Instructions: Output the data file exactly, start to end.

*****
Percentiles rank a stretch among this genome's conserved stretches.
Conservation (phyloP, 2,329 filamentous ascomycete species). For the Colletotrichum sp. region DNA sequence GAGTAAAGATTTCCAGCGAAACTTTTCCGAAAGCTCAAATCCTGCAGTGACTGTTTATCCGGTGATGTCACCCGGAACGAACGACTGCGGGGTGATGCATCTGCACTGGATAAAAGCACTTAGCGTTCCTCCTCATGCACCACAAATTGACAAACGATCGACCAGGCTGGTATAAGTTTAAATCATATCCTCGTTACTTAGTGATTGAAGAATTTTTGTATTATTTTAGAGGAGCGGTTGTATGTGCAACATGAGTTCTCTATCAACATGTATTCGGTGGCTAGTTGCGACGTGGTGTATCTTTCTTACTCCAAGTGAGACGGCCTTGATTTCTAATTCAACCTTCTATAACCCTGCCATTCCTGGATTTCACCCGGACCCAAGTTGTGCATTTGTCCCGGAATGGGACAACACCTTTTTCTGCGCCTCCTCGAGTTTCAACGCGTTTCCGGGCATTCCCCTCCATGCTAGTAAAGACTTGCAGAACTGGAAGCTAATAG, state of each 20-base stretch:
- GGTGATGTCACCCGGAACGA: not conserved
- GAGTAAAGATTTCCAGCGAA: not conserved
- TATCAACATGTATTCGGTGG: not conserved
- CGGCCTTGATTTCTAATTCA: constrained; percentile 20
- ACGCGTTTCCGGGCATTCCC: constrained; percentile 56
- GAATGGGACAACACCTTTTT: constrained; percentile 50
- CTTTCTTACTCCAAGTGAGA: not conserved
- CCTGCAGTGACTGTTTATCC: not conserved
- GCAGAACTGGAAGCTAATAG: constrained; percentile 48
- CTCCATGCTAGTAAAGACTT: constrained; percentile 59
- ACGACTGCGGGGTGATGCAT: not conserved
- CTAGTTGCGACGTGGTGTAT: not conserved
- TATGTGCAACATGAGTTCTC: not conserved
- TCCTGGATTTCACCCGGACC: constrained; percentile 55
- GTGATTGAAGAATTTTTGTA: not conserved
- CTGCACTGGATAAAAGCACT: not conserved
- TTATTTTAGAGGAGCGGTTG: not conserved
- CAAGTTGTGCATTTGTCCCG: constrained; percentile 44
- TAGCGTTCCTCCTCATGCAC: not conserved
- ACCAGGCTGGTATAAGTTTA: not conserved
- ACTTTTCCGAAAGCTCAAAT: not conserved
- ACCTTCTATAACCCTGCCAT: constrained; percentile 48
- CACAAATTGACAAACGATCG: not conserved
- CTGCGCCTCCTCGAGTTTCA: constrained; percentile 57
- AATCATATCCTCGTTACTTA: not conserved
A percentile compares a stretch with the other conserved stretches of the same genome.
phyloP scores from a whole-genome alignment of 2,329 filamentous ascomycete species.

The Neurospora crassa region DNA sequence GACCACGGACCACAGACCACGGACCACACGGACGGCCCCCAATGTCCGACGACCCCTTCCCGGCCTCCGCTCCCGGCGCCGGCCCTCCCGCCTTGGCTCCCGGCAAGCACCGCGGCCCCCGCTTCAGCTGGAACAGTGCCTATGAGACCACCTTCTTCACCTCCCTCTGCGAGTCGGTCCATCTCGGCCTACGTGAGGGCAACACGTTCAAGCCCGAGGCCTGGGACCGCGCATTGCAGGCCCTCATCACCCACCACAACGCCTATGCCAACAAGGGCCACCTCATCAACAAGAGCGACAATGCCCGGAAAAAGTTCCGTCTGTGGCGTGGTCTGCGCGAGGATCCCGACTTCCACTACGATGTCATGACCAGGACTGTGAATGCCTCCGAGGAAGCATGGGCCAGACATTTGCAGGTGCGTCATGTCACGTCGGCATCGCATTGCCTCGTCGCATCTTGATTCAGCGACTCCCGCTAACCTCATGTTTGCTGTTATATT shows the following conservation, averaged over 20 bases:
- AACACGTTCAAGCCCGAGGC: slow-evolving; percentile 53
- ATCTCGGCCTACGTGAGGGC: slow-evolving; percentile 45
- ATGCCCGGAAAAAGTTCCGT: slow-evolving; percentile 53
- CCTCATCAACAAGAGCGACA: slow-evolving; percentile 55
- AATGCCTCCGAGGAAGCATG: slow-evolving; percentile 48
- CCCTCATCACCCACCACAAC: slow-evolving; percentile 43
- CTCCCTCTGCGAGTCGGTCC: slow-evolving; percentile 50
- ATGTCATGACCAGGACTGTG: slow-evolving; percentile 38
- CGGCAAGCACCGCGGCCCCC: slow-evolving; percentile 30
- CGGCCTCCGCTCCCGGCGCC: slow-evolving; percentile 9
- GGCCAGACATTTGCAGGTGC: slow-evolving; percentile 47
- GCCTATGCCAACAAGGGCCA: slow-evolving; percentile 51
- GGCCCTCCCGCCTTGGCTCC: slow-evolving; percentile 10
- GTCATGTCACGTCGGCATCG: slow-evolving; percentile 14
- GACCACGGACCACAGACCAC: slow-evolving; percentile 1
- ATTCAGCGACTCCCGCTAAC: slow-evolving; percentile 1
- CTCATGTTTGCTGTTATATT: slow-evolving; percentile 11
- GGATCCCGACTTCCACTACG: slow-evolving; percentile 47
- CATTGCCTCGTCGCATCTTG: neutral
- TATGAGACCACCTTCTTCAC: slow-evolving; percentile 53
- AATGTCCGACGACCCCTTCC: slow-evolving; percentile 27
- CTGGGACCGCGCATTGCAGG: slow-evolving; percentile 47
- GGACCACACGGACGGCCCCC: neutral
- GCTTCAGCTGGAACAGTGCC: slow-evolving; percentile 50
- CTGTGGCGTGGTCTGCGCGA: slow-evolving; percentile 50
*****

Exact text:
Percentiles rank a stretch among this genome's conserved stretches.
Conservation (phyloP, 2,329 filamentous ascomycete species). For the Colletotrichum sp. region DNA sequence GAGTAAAGATTTCCAGCGAAACTTTTCCGAAAGCTCAAATCCTGCAGTGACTGTTTATCCGGTGATGTCACCCGGAACGAACGACTGCGGGGTGATGCATCTGCACTGGATAAAAGCACTTAGCGTTCCTCCTCATGCACCACAAATTGACAAACGATCGACCAGGCTGGTATAAGTTTAAATCATATCCTCGTTACTTAGTGATTGAAGAATTTTTGTATTATTTTAGAGGAGCGGTTGTATGTGCAACATGAGTTCTCTATCAACATGTATTCGGTGGCTAGTTGCGACGTGGTGTATCTTTCTTACTCCAAGTGAGACGGCCTTGATTTCTAATTCAACCTTCTATAACCCTGCCATTCCTGGATTTCACCCGGACCCAAGTTGTGCATTTGTCCCGGAATGGGACAACACCTTTTTCTGCGCCTCCTCGAGTTTCAACGCGTTTCCGGGCATTCCCCTCCATGCTAGTAAAGACTTGCAGAACTGGAAGCTAATAG, state of each 20-base stretch:
- GGTGATGTCACCCGGAACGA: not conserved
- GAGTAAAGATTTCCAGCGAA: not conserved
- TATCAACATGTATTCGGTGG: not conserved
- CGGCCTTGATTTCTAATTCA: constrained; percentile 20
- ACGCGTTTCCGGGCATTCCC: constrained; percentile 56
- GAATGGGACAACACCTTTTT: constrained; percentile 50
- CTTTCTTACTCCAAGTGAGA: not conserved
- CCTGCAGTGACTGTTTATCC: not conserved
- GCAGAACTGGAAGCTAATAG: constrained; percentile 48
- CTCCATGCTAGTAAAGACTT: constrained; percentile 59
- ACGACTGCGGGGTGATGCAT: not conserved
- CTAGTTGCGACGTGGTGTAT: not conserved
- TATGTGCAACATGAGTTCTC: not conserved
- TCCTGGATTTCACCCGGACC: constrained; percentile 55
- GTGATTGAAGAATTTTTGTA: not conserved
- CTGCACTGGATAAAAGCACT: not conserved
- TTATTTTAGAGGAGCGGTTG: not conserved
- CAAGTTGTGCATTTGTCCCG: constrained; percentile 44
- TAGCGTTCCTCCTCATGCAC: not conserved
- ACCAGGCTGGTATAAGTTTA: not conserved
- ACTTTTCCGAAAGCTCAAAT: not conserved
- ACCTTCTATAACCCTGCCAT: constrained; percentile 48
- CACAAATTGACAAACGATCG: not conserved
- CTGCGCCTCCTCGAGTTTCA: constrained; percentile 57
- AATCATATCCTCGTTACTTA: not conserved
A percentile compares a stretch with the other conserved stretches of the same genome.
phyloP scores from a whole-genome alignment of 2,329 filamentous ascomycete species.

The Neurospora crassa region DNA sequence GACCACGGACCACAGACCACGGACCACACGGACGGCCCCCAATGTCCGACGACCCCTTCCCGGCCTCCGCTCCCGGCGCCGGCCCTCCCGCCTTGGCTCCCGGCAAGCACCGCGGCCCCCGCTTCAGCTGGAACAGTGCCTATGAGACCACCTTCTTCACCTCCCTCTGCGAGTCGGTCCATCTCGGCCTACGTGAGGGCAACACGTTCAAGCCCGAGGCCTGGGACCGCGCATTGCAGGCCCTCATCACCCACCACAACGCCTATGCCAACAAGGGCCACCTCATCAACAAGAGCGACAATGCCCGGAAAAAGTTCCGTCTGTGGCGTGGTCTGCGCGAGGATCCCGACTTCCACTACGATGTCATGACCAGGACTGTGAATGCCTCCGAGGAAGCATGGGCCAGACATTTGCAGGTGCGTCATGTCACGTCGGCATCGCATTGCCTCGTCGCATCTTGATTCAGCGACTCCCGCTAACCTCATGTTTGCTGTTATATT shows the following conservation, averaged over 20 bases:
- AACACGTTCAAGCCCGAGGC: slow-evolving; percentile 53
- ATCTCGGCCTACGTGAGGGC: slow-evolving; percentile 45
- ATGCCCGGAAAAAGTTCCGT: slow-evolving; percentile 53
- CCTCATCAACAAGAGCGACA: slow-evolving; percentile 55
- AATGCCTCCGAGGAAGCATG: slow-evolving; percentile 48
- CCCTCATCACCCACCACAAC: slow-evolving; percentile 43
- CTCCCTCTGCGAGTCGGTCC: slow-evolving; percentile 50
- ATGTCATGACCAGGACTGTG: slow-evolving; percentile 38
- CGGCAAGCACCGCGGCCCCC: slow-evolving; percentile 30
- CGGCCTCCGCTCCCGGCGCC: slow-evolving; percentile 9
- GGCCAGACATTTGCAGGTGC: slow-evolving; percentile 47
- GCCTATGCCAACAAGGGCCA: slow-evolving; percentile 51
- GGCCCTCCCGCCTTGGCTCC: slow-evolving; percentile 10
- GTCATGTCACGTCGGCATCG: slow-evolving; percentile 14
- GACCACGGACCACAGACCAC: slow-evolving; percentile 1
- ATTCAGCGACTCCCGCTAAC: slow-evolving; percentile 1
- CTCATGTTTGCTGTTATATT: slow-evolving; percentile 11
- GGATCCCGACTTCCACTACG: slow-evolving; percentile 47
- CATTGCCTCGTCGCATCTTG: neutral
- TATGAGACCACCTTCTTCAC: slow-evolving; percentile 53
- AATGTCCGACGACCCCTTCC: slow-evolving; percentile 27
- CTGGGACCGCGCATTGCAGG: slow-evolving; percentile 47
- GGACCACACGGACGGCCCCC: neutral
- GCTTCAGCTGGAACAGTGCC: slow-evolving; percentile 50
- CTGTGGCGTGGTCTGCGCGA: slow-evolving; percentile 50